Sound control is a real problem for all musicians.
The Blackstar HT-1 combo amp drives a whopping single watt of power through an 8" speaker for great tone at a reasonable volume level.
Rivera’s Silent Sister features a 12" Celestion Vintage 30 speaker sealed in an enclosure. Your amp’s speaker output drives the Vintage 30 and a microphone mounted on a gooseneck inside the enclosure sends a signal out of the box to studio monitors or a live sound console at whatever volume level you choose.
MOTU’s ZBox provides a proper impedance match between your guitar and audio interface or other piece of gear so that playing feel is maintained.
So you finally have a couple of hours free for a nice evening of woodshedding in your music room/home studio. Your amp is warmed up, pedalboard plugged in, your favorite axe is freshly strung and tuned, and the changes you’re planning to work on soloing over are cued up to play through the monitors. You switch off your amp’s standby and strum a nice, big, open E chord to set the mood and check your tone.
Then you hear those fateful words: “Honey, Breaking Bad is coming on, can you please turn it down?” Your amp is barely on as is, and if you turn it down any more, your tone will really suffer. Then suddenly, the inspiration and motivation are gone.
A similar scenario can occur when recording because you need a certain volume level to achieve the tone you want. And equally important, you don’t want undesired noise from outside the studio to get onto your tracks. Be it traffic noise, flushing toilets, doors slamming, footsteps above or below—there are countless culprits for unwanted noise making its way into your microphones.
Sound control is a real problem for all musicians. Those with, shall we say, a certain attitude—will say, “Screw it, it’s my place, too, and I’ll make all the noise I want.” Certainly an option, it’s not one that will lead to harmonious relationships with family members and neighbors. Because I hate to be bothered by someone else’s noise, I’ve never taken this attitude. Even more than that, it makes me very self-conscious knowing that someone is being forced to hear me play endless scales and arpeggios, or struggling to perfect a solo by playing it over and over.
Sound waves propagate very nicely through air, wood, drywall, windows, and most doors. So in the interest of keeping the peace, the following are good options to explore and discuss.
Low-wattage amps. It’s common sense: A smaller amp produces less volume than a larger amp. The problem was, until recently, there weren’t many truly small amps (1 watt or so) that sounded very good. Things have changed, though, and Vox, Marshall, Blackstar, and a number of other manufacturers are now making great-sounding small amps.
Power attenuators. A power attenuator absorbs some of the power coming from an amp, reducing the power that is available for driving the speaker, and thereby reducing the volume. An attenuator can certainly drop your amp’s volume, but may or may not also change the tone and feel of the amp.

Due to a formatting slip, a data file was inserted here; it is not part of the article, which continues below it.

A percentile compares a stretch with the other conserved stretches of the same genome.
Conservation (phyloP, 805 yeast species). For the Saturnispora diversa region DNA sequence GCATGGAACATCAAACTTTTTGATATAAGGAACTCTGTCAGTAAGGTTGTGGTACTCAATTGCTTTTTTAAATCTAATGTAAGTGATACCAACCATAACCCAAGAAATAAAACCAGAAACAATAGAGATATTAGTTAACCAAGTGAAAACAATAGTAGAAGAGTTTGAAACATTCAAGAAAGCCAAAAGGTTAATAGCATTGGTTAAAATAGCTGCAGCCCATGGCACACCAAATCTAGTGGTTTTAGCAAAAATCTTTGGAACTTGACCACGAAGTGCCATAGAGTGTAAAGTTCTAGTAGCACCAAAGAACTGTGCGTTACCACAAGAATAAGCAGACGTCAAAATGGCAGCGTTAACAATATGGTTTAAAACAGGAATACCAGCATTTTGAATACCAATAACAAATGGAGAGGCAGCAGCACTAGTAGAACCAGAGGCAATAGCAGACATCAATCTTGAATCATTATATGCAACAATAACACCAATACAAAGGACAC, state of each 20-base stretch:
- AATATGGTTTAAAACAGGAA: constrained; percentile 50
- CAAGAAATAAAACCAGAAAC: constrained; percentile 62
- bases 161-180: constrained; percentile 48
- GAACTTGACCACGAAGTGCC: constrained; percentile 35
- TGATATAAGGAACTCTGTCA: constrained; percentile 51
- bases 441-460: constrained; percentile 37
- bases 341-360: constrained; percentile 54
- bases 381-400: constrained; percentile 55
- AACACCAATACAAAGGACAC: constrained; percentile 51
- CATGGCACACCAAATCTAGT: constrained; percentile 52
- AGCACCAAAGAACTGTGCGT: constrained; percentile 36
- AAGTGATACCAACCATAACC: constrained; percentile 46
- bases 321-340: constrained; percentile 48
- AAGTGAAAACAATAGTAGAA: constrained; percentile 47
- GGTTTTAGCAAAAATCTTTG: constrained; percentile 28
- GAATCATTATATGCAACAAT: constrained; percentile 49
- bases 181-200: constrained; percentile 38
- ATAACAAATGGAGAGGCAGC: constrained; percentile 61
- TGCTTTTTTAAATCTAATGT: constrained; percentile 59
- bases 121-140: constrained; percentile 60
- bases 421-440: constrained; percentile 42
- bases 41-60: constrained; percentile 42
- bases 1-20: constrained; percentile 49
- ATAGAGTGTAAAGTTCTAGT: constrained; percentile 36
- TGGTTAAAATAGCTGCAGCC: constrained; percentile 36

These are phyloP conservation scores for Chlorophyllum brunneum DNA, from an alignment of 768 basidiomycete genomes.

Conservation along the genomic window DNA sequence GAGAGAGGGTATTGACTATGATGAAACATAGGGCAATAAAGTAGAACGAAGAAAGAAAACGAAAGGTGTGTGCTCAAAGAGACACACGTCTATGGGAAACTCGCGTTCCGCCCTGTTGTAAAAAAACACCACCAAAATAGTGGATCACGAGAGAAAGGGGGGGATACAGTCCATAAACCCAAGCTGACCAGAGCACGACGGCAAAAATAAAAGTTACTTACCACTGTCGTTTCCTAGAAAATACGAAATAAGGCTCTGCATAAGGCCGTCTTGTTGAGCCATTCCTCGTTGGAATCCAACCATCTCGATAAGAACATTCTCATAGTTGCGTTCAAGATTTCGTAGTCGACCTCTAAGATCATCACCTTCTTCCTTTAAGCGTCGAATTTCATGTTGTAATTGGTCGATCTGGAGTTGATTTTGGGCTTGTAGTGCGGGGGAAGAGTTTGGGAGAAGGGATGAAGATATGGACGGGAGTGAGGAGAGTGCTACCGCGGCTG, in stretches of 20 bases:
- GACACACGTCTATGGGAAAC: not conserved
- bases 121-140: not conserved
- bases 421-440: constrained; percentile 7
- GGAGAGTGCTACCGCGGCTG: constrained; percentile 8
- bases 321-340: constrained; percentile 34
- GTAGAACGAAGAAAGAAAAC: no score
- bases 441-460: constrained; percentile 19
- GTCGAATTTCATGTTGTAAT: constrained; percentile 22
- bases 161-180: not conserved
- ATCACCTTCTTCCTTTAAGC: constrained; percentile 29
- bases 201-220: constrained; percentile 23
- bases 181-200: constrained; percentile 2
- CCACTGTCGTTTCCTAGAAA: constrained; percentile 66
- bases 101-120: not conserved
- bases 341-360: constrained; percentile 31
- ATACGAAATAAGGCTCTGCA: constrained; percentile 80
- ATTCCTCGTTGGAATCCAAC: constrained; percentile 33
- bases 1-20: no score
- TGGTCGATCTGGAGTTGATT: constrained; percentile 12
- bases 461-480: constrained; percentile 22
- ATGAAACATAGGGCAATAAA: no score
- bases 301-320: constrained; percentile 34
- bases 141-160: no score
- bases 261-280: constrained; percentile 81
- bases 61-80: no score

Isolation boxes. You could also place your amp or speaker in a sealed box to contain its volume. A microphone inside the box can then be routed to your studio monitors for listening at any volume. Many big-stage rigs are run this way now, and it’s an alternative for home use as well. That said, it’s not quite as simple as just playing an amp, and you may also run the risk of changing the tone with this method.
Amps with headphone outputs. Many amps now include headphone outs, which disable the speaker when headphones are plugged in. This allows for truly silent practice, but may not provide the tone you want, and not everyone likes playing through headphones.
Amp modelers. Whether it’s a pedal or a software program, modelers that simulate the sound of an amp are a convenient solution for practicing at controlled volume levels. Opinions certainly vary on how well modelers emulate a real amp. In my opinion, the key is getting the impedance to match properly with your guitar, as the AVID Eleven Rack, the MOTU ZBox, and other devices do, which makes playing guitar through a modeler feel right. Modelers typically offer many other benefits, such as built-in rhythm tracks, MP3 playback or MP3 player inputs, built-in tuners, built-in effects, and much more.
Each of these solutions will reduce your guitar’s volume. How well each one maintains your tone and the playing feel you expect is a matter of personal preference. And how well each works with your preferred way of practicing—with backing tracks, a metronome, a drum machine, strictly from sheet music, or whatever it might be—will vary as well.
Hopefully one of the methods will work for you. I’ve used them all with success for practice, recording, and even low-volume band rehearsals. But there is another way to practice and record with complete freedom: Create an environment where sound cannot escape. A soundproof studio or practice room, while ideal, depends on many factors such as where your space is located, how it’s constructed, how much money you can spend, etc.
Next we’ll discuss how to minimize sound leakage into and out of your studio, and how to optimize the acoustics inside your space—no matter how soundproof it is—so that your guitar and your recordings will sound their best. Stay tuned.